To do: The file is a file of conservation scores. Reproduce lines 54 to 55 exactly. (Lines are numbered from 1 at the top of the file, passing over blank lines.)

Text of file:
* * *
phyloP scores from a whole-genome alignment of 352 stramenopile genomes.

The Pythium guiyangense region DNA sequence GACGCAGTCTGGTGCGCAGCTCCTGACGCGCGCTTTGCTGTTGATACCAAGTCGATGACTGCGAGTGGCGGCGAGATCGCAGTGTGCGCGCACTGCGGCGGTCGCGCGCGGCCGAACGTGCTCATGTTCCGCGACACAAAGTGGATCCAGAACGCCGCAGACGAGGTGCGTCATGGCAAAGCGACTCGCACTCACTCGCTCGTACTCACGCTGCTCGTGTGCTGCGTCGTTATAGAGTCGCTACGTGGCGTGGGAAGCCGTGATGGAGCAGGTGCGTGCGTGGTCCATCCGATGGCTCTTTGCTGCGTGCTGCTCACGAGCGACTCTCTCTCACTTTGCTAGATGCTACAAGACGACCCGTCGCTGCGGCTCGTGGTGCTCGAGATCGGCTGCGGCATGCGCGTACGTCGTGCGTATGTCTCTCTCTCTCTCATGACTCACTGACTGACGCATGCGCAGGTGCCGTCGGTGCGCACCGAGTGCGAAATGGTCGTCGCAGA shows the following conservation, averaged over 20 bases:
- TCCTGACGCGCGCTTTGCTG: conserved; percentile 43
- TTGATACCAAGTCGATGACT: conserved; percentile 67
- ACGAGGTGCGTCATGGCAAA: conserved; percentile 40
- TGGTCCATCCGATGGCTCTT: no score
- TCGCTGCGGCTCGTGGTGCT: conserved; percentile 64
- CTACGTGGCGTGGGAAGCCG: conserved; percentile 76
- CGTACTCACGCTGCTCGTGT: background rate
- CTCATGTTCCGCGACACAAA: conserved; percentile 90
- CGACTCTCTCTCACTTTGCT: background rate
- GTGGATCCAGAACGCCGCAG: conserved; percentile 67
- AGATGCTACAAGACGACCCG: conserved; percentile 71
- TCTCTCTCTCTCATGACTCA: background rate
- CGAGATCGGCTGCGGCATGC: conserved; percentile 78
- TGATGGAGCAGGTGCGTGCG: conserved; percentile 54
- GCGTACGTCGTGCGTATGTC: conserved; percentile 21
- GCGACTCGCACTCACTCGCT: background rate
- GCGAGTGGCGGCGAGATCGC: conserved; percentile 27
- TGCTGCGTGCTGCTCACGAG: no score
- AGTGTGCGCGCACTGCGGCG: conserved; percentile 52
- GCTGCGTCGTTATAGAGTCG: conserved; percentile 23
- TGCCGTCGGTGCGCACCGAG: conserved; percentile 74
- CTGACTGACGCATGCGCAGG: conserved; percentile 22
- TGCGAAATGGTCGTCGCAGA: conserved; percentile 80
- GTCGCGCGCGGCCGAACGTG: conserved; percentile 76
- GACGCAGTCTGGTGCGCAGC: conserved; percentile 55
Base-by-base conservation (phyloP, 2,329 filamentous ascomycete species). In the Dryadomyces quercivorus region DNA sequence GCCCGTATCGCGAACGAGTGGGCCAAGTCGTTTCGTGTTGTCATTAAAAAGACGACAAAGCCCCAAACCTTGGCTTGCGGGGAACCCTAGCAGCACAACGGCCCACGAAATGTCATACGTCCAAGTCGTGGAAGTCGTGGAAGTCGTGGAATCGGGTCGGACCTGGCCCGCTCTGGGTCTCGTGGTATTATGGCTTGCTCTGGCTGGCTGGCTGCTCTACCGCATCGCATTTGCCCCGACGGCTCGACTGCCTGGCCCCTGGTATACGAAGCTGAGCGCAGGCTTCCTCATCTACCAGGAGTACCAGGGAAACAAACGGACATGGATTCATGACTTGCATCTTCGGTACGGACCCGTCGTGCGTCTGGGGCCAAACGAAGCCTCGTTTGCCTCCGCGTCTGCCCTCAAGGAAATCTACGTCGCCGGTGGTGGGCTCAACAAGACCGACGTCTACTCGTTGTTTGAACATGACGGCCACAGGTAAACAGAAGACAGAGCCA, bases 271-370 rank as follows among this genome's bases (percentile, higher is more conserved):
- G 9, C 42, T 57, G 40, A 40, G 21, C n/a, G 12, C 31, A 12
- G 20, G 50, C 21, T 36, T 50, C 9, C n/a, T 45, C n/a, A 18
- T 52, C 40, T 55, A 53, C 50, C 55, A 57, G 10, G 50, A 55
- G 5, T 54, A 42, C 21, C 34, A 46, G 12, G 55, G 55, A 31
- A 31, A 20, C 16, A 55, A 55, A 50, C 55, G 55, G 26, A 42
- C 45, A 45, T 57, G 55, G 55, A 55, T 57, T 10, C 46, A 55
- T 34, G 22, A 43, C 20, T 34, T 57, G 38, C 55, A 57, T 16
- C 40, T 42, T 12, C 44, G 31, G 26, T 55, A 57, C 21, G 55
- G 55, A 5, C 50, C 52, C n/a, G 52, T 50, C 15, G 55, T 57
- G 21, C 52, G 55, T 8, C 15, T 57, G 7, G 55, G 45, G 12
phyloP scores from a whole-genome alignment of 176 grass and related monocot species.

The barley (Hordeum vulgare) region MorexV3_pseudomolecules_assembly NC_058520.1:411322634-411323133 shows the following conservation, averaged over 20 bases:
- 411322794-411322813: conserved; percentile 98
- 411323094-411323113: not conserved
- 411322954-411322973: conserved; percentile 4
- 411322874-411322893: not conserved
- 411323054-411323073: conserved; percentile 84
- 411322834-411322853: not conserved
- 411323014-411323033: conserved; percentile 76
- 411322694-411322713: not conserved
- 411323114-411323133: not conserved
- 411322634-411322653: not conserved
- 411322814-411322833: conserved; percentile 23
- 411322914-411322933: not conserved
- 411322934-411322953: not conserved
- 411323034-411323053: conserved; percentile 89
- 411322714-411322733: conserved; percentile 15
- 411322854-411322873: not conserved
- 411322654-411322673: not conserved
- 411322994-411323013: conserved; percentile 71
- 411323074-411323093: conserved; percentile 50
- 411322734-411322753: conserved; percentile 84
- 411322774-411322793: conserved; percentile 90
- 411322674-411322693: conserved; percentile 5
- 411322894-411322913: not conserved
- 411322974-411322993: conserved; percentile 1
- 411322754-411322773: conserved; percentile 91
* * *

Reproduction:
- 411323034-411323053: conserved; percentile 89
- 411322714-411322733: conserved; percentile 15